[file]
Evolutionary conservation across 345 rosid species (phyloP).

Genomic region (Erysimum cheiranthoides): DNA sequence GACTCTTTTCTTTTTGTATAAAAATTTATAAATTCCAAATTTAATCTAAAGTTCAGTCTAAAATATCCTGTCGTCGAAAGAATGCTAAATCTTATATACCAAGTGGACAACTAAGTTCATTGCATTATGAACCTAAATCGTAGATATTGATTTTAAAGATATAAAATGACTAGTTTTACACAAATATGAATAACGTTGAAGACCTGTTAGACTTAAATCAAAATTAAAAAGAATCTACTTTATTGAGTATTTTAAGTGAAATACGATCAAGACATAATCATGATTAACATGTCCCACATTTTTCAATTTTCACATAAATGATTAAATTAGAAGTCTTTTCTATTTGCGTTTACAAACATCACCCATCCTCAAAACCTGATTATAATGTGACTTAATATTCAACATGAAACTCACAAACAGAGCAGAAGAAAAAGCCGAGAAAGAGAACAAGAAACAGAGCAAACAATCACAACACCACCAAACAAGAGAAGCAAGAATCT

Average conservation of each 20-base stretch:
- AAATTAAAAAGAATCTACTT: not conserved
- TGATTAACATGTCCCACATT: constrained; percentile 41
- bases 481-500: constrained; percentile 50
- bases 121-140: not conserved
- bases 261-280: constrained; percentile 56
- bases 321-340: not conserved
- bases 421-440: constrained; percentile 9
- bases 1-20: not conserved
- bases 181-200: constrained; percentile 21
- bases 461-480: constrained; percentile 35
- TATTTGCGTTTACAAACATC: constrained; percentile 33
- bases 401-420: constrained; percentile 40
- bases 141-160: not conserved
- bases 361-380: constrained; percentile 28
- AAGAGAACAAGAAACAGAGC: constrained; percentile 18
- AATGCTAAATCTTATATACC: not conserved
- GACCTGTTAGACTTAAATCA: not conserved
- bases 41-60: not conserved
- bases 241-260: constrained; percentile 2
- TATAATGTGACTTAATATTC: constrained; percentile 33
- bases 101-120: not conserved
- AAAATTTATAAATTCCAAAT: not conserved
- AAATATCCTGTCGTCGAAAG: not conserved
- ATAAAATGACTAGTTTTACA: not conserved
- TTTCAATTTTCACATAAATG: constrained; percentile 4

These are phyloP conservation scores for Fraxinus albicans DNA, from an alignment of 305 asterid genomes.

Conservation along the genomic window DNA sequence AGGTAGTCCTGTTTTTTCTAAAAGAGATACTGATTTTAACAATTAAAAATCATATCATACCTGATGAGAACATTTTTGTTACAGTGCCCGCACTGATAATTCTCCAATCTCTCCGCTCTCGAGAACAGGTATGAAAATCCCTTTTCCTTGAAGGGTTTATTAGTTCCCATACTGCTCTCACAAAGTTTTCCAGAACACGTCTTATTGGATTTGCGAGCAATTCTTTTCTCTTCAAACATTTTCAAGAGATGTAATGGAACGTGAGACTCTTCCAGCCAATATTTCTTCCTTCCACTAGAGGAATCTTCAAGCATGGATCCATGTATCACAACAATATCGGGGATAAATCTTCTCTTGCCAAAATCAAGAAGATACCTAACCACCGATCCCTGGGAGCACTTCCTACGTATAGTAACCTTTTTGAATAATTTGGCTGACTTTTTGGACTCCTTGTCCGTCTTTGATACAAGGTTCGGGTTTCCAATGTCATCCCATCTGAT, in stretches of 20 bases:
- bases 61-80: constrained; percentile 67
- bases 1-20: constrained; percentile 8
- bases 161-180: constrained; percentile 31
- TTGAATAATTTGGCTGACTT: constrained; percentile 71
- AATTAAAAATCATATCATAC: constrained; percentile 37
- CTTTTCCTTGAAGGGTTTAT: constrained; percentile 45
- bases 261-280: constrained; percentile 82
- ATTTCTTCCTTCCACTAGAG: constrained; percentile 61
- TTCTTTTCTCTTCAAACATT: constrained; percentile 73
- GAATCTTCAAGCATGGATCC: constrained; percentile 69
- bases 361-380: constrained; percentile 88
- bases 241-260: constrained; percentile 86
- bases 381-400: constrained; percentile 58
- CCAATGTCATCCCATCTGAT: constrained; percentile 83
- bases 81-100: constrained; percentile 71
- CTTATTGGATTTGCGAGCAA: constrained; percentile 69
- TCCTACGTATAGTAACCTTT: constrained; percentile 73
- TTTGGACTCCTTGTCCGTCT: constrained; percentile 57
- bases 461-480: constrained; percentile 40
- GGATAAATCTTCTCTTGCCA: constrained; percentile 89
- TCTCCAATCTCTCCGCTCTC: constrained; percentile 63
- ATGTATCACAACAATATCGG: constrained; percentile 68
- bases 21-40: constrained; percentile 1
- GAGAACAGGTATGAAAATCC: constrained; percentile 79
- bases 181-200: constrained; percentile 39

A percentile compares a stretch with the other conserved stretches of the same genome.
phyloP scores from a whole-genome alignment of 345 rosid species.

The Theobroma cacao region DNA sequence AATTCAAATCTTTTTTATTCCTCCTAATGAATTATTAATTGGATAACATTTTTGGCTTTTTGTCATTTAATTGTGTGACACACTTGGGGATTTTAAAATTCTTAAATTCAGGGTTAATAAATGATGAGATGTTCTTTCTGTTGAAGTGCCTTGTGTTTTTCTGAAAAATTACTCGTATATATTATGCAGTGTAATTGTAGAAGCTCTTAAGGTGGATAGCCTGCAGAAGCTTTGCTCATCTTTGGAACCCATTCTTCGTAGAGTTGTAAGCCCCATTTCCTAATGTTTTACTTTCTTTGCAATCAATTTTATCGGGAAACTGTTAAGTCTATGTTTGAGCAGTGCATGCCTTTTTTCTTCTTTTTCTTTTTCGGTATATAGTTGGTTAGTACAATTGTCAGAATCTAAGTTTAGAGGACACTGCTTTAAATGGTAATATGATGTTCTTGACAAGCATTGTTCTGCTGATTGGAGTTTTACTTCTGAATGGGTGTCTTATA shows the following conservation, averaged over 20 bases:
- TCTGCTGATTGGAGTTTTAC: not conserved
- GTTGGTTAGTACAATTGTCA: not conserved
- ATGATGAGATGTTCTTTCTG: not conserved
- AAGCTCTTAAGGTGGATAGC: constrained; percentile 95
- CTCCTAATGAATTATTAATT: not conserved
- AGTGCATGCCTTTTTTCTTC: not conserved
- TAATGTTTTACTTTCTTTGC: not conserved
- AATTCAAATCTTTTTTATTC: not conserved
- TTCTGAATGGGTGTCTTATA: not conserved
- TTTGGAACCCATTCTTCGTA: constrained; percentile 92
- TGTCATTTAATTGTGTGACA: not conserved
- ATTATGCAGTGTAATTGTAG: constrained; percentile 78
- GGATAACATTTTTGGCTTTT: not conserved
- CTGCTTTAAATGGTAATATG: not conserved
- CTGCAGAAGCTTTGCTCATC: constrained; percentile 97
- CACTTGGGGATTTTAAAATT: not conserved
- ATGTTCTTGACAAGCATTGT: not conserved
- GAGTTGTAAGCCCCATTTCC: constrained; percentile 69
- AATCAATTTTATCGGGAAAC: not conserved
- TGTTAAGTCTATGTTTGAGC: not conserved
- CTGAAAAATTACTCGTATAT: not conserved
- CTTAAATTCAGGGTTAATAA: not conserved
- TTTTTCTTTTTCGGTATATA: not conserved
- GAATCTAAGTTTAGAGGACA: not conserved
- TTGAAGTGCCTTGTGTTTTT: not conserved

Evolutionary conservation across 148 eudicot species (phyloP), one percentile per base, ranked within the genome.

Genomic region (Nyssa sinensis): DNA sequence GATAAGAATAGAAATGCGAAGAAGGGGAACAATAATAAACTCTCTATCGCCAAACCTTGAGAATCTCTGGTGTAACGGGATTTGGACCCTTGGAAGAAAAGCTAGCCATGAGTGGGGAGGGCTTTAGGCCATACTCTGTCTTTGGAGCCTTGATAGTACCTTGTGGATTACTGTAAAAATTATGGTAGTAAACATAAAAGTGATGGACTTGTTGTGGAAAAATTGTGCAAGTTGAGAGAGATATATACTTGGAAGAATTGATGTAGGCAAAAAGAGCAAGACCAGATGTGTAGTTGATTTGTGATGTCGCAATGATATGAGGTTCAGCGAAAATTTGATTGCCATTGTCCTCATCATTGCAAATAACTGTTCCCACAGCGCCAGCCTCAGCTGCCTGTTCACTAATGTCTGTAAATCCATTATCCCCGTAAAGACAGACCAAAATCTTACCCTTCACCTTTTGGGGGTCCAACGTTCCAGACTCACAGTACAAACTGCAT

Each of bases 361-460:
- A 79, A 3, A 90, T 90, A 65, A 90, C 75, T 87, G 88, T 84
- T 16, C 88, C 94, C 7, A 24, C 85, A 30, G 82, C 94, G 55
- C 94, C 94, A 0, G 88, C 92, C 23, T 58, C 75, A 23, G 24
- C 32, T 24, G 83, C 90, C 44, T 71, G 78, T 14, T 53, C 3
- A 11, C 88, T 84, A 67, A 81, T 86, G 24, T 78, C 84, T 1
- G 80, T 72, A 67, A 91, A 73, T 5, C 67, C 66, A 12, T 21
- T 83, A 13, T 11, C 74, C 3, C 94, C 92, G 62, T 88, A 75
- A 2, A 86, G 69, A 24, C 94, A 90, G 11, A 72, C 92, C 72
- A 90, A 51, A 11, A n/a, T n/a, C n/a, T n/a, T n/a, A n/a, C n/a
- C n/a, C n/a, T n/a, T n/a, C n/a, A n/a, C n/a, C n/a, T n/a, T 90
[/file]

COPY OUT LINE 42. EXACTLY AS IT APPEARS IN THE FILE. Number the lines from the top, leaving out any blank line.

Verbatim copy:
- bases 241-260: constrained; percentile 86